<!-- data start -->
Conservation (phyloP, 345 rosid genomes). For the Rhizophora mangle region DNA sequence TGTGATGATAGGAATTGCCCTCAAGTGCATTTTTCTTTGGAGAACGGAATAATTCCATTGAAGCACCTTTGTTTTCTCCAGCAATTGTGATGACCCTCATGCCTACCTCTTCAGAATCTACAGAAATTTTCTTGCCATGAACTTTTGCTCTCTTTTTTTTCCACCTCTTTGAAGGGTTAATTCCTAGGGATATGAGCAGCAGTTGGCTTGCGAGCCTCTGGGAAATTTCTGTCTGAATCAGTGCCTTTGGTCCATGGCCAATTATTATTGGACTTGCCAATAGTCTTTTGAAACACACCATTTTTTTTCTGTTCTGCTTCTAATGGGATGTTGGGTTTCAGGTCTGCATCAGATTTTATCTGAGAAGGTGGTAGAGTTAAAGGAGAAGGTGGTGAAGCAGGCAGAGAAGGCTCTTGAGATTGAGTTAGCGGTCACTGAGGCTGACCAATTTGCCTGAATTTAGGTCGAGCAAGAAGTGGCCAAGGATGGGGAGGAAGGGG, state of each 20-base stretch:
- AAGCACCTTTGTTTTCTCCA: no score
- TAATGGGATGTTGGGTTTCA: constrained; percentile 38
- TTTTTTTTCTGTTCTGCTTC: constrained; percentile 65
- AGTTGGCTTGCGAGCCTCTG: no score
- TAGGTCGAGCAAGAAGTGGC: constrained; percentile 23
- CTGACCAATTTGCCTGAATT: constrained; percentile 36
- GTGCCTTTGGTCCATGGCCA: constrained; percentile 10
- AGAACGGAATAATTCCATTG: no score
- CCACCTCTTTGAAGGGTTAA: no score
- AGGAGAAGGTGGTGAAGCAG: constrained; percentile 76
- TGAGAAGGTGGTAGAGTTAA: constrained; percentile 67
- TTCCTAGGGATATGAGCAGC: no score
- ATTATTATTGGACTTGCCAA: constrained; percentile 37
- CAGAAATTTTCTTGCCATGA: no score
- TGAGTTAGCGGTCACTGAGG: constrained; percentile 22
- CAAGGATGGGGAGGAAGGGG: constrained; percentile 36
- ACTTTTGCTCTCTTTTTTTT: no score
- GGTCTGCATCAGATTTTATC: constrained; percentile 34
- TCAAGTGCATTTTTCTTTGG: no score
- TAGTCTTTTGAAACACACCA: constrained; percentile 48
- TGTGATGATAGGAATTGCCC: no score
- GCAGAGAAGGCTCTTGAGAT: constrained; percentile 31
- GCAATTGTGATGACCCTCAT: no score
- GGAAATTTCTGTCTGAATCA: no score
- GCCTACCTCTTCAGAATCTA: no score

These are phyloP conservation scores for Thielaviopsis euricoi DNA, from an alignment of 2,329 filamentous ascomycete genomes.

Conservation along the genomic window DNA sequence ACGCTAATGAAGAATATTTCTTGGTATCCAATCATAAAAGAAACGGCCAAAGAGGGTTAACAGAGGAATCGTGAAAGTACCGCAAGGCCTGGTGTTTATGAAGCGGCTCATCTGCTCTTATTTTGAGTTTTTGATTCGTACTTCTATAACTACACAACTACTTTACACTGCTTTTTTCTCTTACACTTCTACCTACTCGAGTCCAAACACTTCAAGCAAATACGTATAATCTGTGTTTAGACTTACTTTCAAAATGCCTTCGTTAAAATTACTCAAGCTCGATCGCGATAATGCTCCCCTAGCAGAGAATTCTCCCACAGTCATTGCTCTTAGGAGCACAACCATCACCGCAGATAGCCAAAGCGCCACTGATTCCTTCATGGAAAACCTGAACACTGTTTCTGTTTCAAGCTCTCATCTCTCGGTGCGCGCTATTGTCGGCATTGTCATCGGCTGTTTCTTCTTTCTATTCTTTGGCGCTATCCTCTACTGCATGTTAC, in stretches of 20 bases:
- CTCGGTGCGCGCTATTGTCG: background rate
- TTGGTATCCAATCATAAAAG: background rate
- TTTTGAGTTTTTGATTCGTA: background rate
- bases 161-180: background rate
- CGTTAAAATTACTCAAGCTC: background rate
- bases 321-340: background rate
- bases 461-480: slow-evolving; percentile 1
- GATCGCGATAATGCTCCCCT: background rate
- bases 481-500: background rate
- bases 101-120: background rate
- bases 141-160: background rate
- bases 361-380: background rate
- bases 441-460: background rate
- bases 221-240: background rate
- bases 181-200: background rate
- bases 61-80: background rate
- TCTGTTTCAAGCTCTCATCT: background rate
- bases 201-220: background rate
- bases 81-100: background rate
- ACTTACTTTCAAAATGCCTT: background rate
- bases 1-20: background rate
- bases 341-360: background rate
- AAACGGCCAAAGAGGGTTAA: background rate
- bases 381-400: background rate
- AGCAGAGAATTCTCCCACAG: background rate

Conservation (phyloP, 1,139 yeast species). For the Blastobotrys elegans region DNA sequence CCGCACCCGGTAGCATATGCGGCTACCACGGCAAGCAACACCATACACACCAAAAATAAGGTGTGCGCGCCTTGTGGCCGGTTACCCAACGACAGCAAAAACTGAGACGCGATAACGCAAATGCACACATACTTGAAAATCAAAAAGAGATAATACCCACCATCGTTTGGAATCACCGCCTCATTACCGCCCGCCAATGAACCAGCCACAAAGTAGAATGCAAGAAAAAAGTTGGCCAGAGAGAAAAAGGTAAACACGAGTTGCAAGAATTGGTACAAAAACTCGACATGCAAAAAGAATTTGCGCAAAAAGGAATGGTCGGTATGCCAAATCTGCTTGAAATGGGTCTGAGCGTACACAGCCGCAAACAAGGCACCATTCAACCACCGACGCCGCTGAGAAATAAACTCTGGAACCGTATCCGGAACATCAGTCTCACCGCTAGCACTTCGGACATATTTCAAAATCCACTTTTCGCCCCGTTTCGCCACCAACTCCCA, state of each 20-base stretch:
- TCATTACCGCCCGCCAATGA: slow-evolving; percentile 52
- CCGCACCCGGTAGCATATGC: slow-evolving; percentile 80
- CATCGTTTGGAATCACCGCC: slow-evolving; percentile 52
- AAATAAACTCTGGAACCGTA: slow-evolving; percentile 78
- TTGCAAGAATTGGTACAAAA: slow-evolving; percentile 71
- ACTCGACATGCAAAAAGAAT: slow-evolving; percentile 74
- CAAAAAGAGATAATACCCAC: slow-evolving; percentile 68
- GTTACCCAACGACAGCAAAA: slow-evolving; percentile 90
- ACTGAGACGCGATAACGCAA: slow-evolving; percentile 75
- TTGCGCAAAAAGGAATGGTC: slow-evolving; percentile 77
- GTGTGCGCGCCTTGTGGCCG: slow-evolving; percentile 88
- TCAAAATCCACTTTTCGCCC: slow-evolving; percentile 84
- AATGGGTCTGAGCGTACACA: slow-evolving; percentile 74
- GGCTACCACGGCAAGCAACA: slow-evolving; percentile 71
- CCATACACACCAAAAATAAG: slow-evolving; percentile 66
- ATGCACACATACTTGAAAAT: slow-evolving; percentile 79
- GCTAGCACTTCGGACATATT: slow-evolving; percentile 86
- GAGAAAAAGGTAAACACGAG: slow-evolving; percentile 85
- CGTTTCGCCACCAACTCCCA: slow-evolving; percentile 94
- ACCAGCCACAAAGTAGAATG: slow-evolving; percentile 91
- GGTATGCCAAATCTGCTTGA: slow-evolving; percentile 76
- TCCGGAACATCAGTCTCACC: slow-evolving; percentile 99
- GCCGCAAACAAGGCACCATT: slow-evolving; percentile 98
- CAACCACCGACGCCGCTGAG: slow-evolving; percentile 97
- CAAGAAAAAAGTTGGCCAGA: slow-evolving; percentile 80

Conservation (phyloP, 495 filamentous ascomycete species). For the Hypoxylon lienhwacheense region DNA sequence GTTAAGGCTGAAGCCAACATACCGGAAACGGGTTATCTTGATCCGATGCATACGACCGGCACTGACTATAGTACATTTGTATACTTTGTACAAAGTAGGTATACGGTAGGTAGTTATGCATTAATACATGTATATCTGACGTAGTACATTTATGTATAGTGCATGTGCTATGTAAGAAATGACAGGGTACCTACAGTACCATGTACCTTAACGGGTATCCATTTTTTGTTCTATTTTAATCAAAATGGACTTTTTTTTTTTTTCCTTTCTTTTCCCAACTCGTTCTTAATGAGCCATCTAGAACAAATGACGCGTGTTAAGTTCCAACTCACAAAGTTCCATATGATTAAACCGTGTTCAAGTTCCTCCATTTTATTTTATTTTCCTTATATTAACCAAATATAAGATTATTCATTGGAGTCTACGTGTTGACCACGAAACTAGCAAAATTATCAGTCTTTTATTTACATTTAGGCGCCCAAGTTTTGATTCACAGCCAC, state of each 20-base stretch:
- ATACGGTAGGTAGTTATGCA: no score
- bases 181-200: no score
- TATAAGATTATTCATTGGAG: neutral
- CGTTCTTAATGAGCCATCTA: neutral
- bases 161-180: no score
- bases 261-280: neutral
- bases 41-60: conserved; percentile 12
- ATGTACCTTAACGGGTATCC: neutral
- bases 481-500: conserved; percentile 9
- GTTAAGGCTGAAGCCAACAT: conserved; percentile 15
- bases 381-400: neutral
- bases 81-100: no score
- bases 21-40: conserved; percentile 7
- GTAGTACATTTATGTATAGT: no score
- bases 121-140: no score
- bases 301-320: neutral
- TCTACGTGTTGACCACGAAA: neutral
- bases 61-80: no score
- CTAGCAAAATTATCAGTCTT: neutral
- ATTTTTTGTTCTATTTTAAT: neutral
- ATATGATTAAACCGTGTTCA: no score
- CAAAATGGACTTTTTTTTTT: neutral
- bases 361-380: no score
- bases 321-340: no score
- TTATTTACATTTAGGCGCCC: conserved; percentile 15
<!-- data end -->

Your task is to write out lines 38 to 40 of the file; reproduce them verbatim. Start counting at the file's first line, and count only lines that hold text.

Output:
- bases 101-120: background rate
- bases 141-160: background rate
- bases 361-380: background rate